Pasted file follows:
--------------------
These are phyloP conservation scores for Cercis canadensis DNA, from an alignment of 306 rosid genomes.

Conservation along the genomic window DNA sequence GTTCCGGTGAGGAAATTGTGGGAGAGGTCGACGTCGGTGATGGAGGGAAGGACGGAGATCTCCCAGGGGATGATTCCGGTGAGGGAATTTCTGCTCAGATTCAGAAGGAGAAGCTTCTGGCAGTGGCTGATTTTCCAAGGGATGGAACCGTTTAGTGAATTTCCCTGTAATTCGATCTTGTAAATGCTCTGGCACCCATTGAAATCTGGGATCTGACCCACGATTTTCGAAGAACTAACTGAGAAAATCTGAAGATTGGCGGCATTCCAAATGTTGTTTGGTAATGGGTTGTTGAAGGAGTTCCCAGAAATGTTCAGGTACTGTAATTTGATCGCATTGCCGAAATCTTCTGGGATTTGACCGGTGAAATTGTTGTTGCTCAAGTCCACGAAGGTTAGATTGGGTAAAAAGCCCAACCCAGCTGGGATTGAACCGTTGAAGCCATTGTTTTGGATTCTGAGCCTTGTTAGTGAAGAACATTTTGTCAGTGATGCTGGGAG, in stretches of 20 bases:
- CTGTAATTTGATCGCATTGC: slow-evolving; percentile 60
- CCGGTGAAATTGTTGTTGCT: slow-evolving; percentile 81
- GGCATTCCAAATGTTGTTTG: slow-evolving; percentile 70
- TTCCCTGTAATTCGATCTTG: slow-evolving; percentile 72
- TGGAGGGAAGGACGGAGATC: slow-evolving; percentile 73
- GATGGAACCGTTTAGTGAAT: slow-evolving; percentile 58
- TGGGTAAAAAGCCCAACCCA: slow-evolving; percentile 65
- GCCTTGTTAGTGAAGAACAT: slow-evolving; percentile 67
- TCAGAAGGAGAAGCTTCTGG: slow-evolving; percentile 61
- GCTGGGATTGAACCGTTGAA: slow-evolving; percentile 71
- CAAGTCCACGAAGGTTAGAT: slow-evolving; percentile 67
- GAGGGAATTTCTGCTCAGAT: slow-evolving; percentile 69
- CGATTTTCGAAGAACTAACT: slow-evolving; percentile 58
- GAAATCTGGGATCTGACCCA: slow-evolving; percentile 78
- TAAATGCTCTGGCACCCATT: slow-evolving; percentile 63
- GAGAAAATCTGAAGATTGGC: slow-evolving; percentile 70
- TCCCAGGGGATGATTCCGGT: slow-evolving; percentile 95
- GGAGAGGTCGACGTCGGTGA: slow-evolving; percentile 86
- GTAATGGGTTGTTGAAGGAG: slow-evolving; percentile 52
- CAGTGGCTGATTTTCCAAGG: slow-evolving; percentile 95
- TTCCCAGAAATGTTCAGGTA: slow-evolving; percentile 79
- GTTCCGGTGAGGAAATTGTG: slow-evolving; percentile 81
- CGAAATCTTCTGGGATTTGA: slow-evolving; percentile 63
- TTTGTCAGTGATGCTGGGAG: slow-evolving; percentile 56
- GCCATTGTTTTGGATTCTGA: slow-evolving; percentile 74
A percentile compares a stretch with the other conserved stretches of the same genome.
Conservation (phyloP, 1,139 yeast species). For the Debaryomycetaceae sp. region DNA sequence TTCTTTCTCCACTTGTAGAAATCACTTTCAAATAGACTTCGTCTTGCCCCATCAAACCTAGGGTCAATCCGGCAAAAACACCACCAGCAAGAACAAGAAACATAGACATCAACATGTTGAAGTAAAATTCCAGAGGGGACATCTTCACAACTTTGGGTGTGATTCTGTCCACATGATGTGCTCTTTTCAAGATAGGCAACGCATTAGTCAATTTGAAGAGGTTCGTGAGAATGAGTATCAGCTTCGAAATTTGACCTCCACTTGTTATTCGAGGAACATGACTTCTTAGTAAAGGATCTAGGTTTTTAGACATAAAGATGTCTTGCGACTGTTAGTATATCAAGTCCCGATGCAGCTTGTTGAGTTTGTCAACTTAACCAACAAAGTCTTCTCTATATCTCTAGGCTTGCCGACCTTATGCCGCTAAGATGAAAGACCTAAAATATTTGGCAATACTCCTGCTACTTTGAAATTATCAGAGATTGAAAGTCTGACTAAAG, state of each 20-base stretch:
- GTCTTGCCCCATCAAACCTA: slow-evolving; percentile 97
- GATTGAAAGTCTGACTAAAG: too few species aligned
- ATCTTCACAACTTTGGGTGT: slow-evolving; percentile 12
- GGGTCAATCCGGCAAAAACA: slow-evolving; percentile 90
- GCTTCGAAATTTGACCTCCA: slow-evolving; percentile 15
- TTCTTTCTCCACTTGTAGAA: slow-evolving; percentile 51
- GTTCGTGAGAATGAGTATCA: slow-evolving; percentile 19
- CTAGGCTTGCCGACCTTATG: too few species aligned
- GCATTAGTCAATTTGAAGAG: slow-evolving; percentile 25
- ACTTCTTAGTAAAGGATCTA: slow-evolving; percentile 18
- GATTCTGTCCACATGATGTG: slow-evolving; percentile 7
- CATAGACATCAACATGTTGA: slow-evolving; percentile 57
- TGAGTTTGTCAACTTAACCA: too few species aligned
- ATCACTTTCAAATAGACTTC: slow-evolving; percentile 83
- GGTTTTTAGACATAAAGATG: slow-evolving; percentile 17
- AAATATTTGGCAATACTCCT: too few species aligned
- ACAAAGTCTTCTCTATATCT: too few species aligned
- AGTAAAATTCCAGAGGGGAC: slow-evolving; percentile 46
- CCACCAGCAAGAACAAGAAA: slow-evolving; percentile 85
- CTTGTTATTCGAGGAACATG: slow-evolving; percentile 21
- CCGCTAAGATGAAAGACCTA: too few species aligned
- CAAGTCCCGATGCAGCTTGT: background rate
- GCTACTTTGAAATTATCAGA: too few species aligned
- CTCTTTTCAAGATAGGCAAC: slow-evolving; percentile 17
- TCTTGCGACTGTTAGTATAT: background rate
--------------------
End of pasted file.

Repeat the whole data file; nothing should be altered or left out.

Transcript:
These are phyloP conservation scores for Cercis canadensis DNA, from an alignment of 306 rosid genomes.

Conservation along the genomic window DNA sequence GTTCCGGTGAGGAAATTGTGGGAGAGGTCGACGTCGGTGATGGAGGGAAGGACGGAGATCTCCCAGGGGATGATTCCGGTGAGGGAATTTCTGCTCAGATTCAGAAGGAGAAGCTTCTGGCAGTGGCTGATTTTCCAAGGGATGGAACCGTTTAGTGAATTTCCCTGTAATTCGATCTTGTAAATGCTCTGGCACCCATTGAAATCTGGGATCTGACCCACGATTTTCGAAGAACTAACTGAGAAAATCTGAAGATTGGCGGCATTCCAAATGTTGTTTGGTAATGGGTTGTTGAAGGAGTTCCCAGAAATGTTCAGGTACTGTAATTTGATCGCATTGCCGAAATCTTCTGGGATTTGACCGGTGAAATTGTTGTTGCTCAAGTCCACGAAGGTTAGATTGGGTAAAAAGCCCAACCCAGCTGGGATTGAACCGTTGAAGCCATTGTTTTGGATTCTGAGCCTTGTTAGTGAAGAACATTTTGTCAGTGATGCTGGGAG, in stretches of 20 bases:
- CTGTAATTTGATCGCATTGC: slow-evolving; percentile 60
- CCGGTGAAATTGTTGTTGCT: slow-evolving; percentile 81
- GGCATTCCAAATGTTGTTTG: slow-evolving; percentile 70
- TTCCCTGTAATTCGATCTTG: slow-evolving; percentile 72
- TGGAGGGAAGGACGGAGATC: slow-evolving; percentile 73
- GATGGAACCGTTTAGTGAAT: slow-evolving; percentile 58
- TGGGTAAAAAGCCCAACCCA: slow-evolving; percentile 65
- GCCTTGTTAGTGAAGAACAT: slow-evolving; percentile 67
- TCAGAAGGAGAAGCTTCTGG: slow-evolving; percentile 61
- GCTGGGATTGAACCGTTGAA: slow-evolving; percentile 71
- CAAGTCCACGAAGGTTAGAT: slow-evolving; percentile 67
- GAGGGAATTTCTGCTCAGAT: slow-evolving; percentile 69
- CGATTTTCGAAGAACTAACT: slow-evolving; percentile 58
- GAAATCTGGGATCTGACCCA: slow-evolving; percentile 78
- TAAATGCTCTGGCACCCATT: slow-evolving; percentile 63
- GAGAAAATCTGAAGATTGGC: slow-evolving; percentile 70
- TCCCAGGGGATGATTCCGGT: slow-evolving; percentile 95
- GGAGAGGTCGACGTCGGTGA: slow-evolving; percentile 86
- GTAATGGGTTGTTGAAGGAG: slow-evolving; percentile 52
- CAGTGGCTGATTTTCCAAGG: slow-evolving; percentile 95
- TTCCCAGAAATGTTCAGGTA: slow-evolving; percentile 79
- GTTCCGGTGAGGAAATTGTG: slow-evolving; percentile 81
- CGAAATCTTCTGGGATTTGA: slow-evolving; percentile 63
- TTTGTCAGTGATGCTGGGAG: slow-evolving; percentile 56
- GCCATTGTTTTGGATTCTGA: slow-evolving; percentile 74
A percentile compares a stretch with the other conserved stretches of the same genome.
Conservation (phyloP, 1,139 yeast species). For the Debaryomycetaceae sp. region DNA sequence TTCTTTCTCCACTTGTAGAAATCACTTTCAAATAGACTTCGTCTTGCCCCATCAAACCTAGGGTCAATCCGGCAAAAACACCACCAGCAAGAACAAGAAACATAGACATCAACATGTTGAAGTAAAATTCCAGAGGGGACATCTTCACAACTTTGGGTGTGATTCTGTCCACATGATGTGCTCTTTTCAAGATAGGCAACGCATTAGTCAATTTGAAGAGGTTCGTGAGAATGAGTATCAGCTTCGAAATTTGACCTCCACTTGTTATTCGAGGAACATGACTTCTTAGTAAAGGATCTAGGTTTTTAGACATAAAGATGTCTTGCGACTGTTAGTATATCAAGTCCCGATGCAGCTTGTTGAGTTTGTCAACTTAACCAACAAAGTCTTCTCTATATCTCTAGGCTTGCCGACCTTATGCCGCTAAGATGAAAGACCTAAAATATTTGGCAATACTCCTGCTACTTTGAAATTATCAGAGATTGAAAGTCTGACTAAAG, state of each 20-base stretch:
- GTCTTGCCCCATCAAACCTA: slow-evolving; percentile 97
- GATTGAAAGTCTGACTAAAG: too few species aligned
- ATCTTCACAACTTTGGGTGT: slow-evolving; percentile 12
- GGGTCAATCCGGCAAAAACA: slow-evolving; percentile 90
- GCTTCGAAATTTGACCTCCA: slow-evolving; percentile 15
- TTCTTTCTCCACTTGTAGAA: slow-evolving; percentile 51
- GTTCGTGAGAATGAGTATCA: slow-evolving; percentile 19
- CTAGGCTTGCCGACCTTATG: too few species aligned
- GCATTAGTCAATTTGAAGAG: slow-evolving; percentile 25
- ACTTCTTAGTAAAGGATCTA: slow-evolving; percentile 18
- GATTCTGTCCACATGATGTG: slow-evolving; percentile 7
- CATAGACATCAACATGTTGA: slow-evolving; percentile 57
- TGAGTTTGTCAACTTAACCA: too few species aligned
- ATCACTTTCAAATAGACTTC: slow-evolving; percentile 83
- GGTTTTTAGACATAAAGATG: slow-evolving; percentile 17
- AAATATTTGGCAATACTCCT: too few species aligned
- ACAAAGTCTTCTCTATATCT: too few species aligned
- AGTAAAATTCCAGAGGGGAC: slow-evolving; percentile 46
- CCACCAGCAAGAACAAGAAA: slow-evolving; percentile 85
- CTTGTTATTCGAGGAACATG: slow-evolving; percentile 21
- CCGCTAAGATGAAAGACCTA: too few species aligned
- CAAGTCCCGATGCAGCTTGT: background rate
- GCTACTTTGAAATTATCAGA: too few species aligned
- CTCTTTTCAAGATAGGCAAC: slow-evolving; percentile 17
- TCTTGCGACTGTTAGTATAT: background rate